(2) Jasper or Casper
Viola doesn’t actually have its own entry in the BNW, so before I went over to the Name Matchmaker to plug it in over there, I used Violet in its place when I was looking up names in the BNW book, and Jasper was one of the style matches. I love Jasper! Such a cool name! And it immediately made me think of Casper, which is actually the same name — they’re variants of each other (as is Gaspar) — and Casper has more of a Scandi feel to me, which I thought might appeal to this family. Or not! Either way, I like this name family for them! One of the Three Wise Men has been traditionally known as Jasper/Casper/Gaspar (depending on where you look), and he’d be a great patron for a little boy; others are listed here.

(3) Clement
I might as well get all my C name ideas out of the way up front! Clement is 100% inspired by their devotion to St. Faustina — she’s the saint of Divine Mercy, and Clement means “merciful.” It’s one of the words used to describe Our Lady in the Hail Holy Queen: “O clement, O loving, O sweet Virgin Mary,” which also gives it a Marian character. I saw it pop up quite a bit in Catholic babies’ names during the Jubilee Year of Mercy last year, and it’s also the name of several saints (including a pope). Even if they don’t care for it for a first name, I think it would make a great middle name!

(4) Felix
I really like that each of their girls has a virtue-esque name — Sonja means “wisdom,” Zoie means “life,” Viola’s middle name literally means “grace” — so doing that for their son would be a cool tie-in among all the siblings. Clement (“mercy”) above qualifies, as does Felix — it means “happy” or “blessed,” and it also has that international feel that I think would fit in so well with the girls. There are loads of holy men with the name!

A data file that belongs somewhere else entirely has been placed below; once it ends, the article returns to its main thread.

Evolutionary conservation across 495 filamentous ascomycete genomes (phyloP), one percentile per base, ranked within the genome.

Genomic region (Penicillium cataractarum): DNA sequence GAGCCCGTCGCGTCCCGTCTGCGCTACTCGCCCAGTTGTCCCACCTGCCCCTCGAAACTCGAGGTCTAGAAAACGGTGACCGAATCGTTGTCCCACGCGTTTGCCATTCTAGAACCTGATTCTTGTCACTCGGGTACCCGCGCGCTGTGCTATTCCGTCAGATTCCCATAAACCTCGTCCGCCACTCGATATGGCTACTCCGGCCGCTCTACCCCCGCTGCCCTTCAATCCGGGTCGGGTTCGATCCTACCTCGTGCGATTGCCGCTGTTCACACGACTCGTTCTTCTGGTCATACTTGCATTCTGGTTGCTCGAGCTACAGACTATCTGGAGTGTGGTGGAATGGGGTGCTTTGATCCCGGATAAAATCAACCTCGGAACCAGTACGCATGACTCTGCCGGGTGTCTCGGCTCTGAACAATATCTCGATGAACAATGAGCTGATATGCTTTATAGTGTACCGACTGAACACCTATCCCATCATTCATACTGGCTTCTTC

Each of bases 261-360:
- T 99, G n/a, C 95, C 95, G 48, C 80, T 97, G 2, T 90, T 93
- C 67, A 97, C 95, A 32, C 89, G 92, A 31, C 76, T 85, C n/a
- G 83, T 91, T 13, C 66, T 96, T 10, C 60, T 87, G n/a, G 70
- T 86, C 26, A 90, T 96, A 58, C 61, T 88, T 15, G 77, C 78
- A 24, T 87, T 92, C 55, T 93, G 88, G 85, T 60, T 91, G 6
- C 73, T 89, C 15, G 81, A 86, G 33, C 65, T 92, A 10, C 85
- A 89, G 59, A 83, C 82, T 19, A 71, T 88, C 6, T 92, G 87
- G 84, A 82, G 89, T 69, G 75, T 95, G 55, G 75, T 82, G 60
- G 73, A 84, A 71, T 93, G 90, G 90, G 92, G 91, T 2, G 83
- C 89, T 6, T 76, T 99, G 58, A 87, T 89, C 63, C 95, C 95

(5) August or Augustin(e)
Continuing the virtue-name theme, the August- names, which mean “great, venerable,” might appeal to Nikki and her hubs. Augustus is a style match for Viola and August for Violet; of those two, I thought August might be more their speed. But then, if they want something obviously Catholic, Augustine might be just the name. St. Augustine of Hippo is one of the most famous and influential saints in the history of Christianity! Spelling and pronunciation can be an issue, but I’m sure this family runs into pronunciation and spelling issues with both Sonja and Zoie, so they can probably pull it off with no problem! There are a bunch of other holy men with that name, too; Bl. Miguel Agustín Pro is another great one who isn’t included in that list.

(6) Damian/Damien
Damon was listed as a style match for Sonja, which made me think of Damian and Damien. I love both! Damian is St. Damian, twin brother of St. Cosmas, and St. Peter Damian, who’s a Doctor of the Church; Damien is all St. Damien of Molokai, who was amazing. I love these names! I’ve done birth announcements for a couple little boys with this name recently: here and here,  and blogger Grace Patton considered Damian for her youngest (she ended up naming him Abraham).

(7) Luke or Lucas/Lukas
My last idea for Nikki and her hubs is one of the Luke names. Lucas and Lukas have more of an international feel (the Lukas spelling is the German and Scandinavian variant), while Luke is simple and solid and handsome. I also think Luke can be considered a Marian name, since his gospel is the most Marian — it contains the Annunciation and Visitation and Our Lady’s Magnificat — so it’s an easy way to work a Marian name in for their son.

And those are my ideas for Nikki’s little boy! What do you all think? What name(s) would you suggest for the little brother of Sonja, Zoie, and Viola?

Merry Christmas!

All you all ready for Christmas?! We’re getting there!